What is your marital status?
Likert-Type Testing of Attitudes and Opinions
Do you want to find out if members of the audience share the same attitudes or agree or disagree with your thesis? You can use a Likert-type rating scale of attitudes. A Likert item is simply a statement which the respondent is asked to evaluate according to any kind of subjective or objective criteria; generally the level of agreement or disagreement is measured. Often five ordered response levels are used. Look at the Likert Scale in the example , to see the format of the typical five-level Likert item which is:
Tips for Speakers
Finally, when interviewing remember to allow the interviewee time to respond to your question without interrupting. Also, leave a few brief pauses between one question and the next so the interviewee can supply additional information. Or, probe before moving on to the next question. Usually you want to prepare a list of questions in advance and move from more general to specific questions.
When using a questionnaire or using rating scales it is wise to try them out on a small sample of your audience before you administer them to a large group. You can use the small sample to make sure that everyone understands the meaning of the questions and that you are getting useful information. You can collect the data directly or you can use computer-assisted web based surveys or interviewing questionnaires.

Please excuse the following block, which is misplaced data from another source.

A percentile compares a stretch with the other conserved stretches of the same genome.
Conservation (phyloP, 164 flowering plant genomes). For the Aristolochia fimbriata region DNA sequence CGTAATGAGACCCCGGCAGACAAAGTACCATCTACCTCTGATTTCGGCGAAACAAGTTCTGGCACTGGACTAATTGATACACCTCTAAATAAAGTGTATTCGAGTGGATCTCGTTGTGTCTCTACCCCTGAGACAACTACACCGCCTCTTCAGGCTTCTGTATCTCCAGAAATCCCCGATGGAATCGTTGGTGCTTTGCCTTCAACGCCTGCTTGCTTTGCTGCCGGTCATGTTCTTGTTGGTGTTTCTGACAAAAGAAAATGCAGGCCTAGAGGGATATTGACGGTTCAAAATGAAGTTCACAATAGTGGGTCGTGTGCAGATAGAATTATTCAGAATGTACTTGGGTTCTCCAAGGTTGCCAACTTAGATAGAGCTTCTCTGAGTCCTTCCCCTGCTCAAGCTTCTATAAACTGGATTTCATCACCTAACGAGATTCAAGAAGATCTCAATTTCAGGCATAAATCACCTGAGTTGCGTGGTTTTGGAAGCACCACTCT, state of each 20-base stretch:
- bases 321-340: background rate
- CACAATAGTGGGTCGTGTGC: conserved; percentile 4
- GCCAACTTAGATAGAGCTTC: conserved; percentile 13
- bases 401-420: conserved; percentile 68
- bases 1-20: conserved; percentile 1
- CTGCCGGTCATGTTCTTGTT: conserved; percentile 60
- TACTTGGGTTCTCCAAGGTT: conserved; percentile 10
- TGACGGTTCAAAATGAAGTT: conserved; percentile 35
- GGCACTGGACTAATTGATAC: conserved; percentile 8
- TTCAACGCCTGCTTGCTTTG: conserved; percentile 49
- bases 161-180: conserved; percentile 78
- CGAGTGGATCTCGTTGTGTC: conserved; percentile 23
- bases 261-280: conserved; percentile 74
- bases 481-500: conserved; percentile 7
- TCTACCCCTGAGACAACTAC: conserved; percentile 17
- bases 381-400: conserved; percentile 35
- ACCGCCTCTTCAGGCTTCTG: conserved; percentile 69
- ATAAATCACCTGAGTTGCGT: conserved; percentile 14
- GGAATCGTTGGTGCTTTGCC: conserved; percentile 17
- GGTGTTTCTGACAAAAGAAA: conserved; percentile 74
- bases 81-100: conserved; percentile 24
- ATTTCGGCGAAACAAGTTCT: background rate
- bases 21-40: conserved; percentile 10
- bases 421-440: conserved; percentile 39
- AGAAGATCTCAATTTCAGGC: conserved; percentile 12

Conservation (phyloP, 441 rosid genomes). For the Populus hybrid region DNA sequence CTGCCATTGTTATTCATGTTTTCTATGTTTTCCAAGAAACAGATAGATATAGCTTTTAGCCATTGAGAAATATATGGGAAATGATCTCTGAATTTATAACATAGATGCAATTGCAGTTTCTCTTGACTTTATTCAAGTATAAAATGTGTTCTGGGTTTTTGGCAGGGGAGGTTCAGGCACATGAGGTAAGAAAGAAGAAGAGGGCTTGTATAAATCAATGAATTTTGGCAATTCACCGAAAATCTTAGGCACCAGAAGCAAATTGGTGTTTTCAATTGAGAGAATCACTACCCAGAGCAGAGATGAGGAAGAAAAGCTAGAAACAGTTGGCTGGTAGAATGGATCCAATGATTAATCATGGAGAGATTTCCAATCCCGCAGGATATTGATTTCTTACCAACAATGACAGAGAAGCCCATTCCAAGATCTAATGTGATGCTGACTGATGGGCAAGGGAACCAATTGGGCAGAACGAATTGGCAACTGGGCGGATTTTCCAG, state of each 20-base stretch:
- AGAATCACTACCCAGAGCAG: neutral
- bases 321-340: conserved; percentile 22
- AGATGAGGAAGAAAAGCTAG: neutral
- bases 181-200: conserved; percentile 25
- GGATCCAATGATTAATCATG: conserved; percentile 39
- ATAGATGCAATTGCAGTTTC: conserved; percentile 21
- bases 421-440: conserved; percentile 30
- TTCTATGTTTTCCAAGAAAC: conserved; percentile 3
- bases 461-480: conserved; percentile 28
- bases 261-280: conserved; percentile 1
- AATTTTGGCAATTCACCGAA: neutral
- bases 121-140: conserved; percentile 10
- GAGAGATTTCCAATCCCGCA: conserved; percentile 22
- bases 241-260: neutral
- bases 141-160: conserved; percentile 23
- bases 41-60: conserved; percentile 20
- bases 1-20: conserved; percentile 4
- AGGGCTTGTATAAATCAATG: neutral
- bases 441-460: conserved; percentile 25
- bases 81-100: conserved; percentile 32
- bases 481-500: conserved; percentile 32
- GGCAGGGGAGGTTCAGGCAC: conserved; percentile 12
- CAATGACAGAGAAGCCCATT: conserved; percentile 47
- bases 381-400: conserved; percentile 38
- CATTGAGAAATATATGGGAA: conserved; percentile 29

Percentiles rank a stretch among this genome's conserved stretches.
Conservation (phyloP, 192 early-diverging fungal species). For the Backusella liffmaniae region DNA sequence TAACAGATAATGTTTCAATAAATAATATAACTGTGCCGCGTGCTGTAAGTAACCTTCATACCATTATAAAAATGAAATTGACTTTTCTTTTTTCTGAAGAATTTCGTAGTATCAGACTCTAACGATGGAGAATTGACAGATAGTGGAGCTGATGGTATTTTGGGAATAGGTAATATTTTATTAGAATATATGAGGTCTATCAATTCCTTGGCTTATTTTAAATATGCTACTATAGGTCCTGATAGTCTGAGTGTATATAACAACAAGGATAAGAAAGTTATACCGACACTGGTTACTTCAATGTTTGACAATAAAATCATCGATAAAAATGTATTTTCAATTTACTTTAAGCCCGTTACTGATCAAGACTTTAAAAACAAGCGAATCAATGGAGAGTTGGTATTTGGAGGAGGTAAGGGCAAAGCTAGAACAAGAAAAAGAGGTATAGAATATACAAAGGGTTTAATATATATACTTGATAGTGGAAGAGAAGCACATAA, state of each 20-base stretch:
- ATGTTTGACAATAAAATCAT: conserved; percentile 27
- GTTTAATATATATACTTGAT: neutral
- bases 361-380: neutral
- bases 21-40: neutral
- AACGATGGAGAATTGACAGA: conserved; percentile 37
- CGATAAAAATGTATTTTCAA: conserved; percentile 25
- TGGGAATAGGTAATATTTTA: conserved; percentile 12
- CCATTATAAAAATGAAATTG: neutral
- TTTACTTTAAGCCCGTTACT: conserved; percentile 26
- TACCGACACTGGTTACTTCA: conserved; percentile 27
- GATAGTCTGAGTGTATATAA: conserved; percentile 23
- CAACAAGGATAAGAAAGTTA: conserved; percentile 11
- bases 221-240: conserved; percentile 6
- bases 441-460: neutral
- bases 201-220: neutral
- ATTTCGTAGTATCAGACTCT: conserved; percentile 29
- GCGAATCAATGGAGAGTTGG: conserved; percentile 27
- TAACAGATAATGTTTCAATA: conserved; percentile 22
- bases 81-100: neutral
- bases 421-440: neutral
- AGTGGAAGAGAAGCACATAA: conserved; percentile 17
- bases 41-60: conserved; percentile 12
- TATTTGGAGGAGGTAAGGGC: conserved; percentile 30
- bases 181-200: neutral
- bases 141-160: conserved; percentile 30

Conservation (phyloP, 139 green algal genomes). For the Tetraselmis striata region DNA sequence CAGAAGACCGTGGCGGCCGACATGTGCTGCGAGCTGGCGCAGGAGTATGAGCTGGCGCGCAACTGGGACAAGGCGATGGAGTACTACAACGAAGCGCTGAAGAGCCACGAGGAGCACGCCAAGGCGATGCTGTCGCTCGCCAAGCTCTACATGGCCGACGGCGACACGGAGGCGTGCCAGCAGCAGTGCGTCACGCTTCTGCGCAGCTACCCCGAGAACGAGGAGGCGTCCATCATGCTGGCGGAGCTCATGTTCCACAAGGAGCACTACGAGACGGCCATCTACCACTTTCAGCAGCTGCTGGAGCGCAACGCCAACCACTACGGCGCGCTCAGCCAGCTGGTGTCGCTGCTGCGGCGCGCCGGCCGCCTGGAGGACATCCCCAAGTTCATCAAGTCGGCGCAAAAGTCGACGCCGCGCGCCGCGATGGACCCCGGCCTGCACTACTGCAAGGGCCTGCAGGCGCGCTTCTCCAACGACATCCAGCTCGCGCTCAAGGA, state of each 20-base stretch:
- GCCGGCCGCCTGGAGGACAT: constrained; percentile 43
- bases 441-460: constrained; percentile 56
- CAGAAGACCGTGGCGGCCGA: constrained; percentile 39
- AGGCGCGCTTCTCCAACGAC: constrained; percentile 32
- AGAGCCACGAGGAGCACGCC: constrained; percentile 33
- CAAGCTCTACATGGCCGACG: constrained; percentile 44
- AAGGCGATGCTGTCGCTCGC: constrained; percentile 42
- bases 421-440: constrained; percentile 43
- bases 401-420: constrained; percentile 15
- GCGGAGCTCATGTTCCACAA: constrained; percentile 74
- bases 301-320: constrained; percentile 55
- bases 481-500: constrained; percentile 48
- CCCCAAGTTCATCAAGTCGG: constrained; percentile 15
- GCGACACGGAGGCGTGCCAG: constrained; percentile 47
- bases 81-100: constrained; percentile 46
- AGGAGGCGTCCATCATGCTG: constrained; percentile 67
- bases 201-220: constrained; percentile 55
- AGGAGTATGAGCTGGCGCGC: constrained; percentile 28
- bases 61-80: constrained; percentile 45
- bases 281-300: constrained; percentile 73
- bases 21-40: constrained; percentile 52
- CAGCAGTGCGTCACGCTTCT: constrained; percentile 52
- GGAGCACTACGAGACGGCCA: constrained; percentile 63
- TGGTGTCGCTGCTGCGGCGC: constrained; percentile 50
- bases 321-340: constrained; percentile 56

Lars G Nilsson interviews Thed Björk for Viasat Motor at Anderstorp Raceway in 2012, photo by Daniel Ahlqvist
Thed Björk interview 2012, photo was taken by Daniel Ahlqvist
Example Likert Scale Using Five Likert Items
Example of Likert Scale using five Likert Items pertaining to Wikipedia. by Nicholas Smith
Visitors to the youth fair "YOU" filling out a questionnaire on Wikipedia. "© Raimond Spekking / CC-BY-SA-3.0 (via Wikimedia Commons)"
Source: Source: Boundless. “Solicit Information.” Public Speaking. Boundless, 26 May. 2016. Retrieved 27 Oct. 2016 from https://www.boundless.com/users/483275/textbooks/public-speaking-0f5d9d6f-0c83-4aba-883c-58ac2df122eb/unit-1-342/perform-formal-and-informal-audience-analysis-develop-audience-awareness-423/solicit-information-441-1884/
an Internet surveying technique in which the interviewer follows a script provided in a website. The questionnaires are made in a program for creating web interviews. The program is able to customize the flow of the questionnaire based on the answers provided, as well as information already known about the participant
a questionnaire is a type of survey consisting of a series of questions and other prompts for the purpose of gathering information from respondents.
a rating scale is a set of categories designed to elicit information about an attribute. In the social sciences, common examples are the Likert scale and 1-10 rating scales in which a person selects the number which is considered to reflect the perceived quality of a product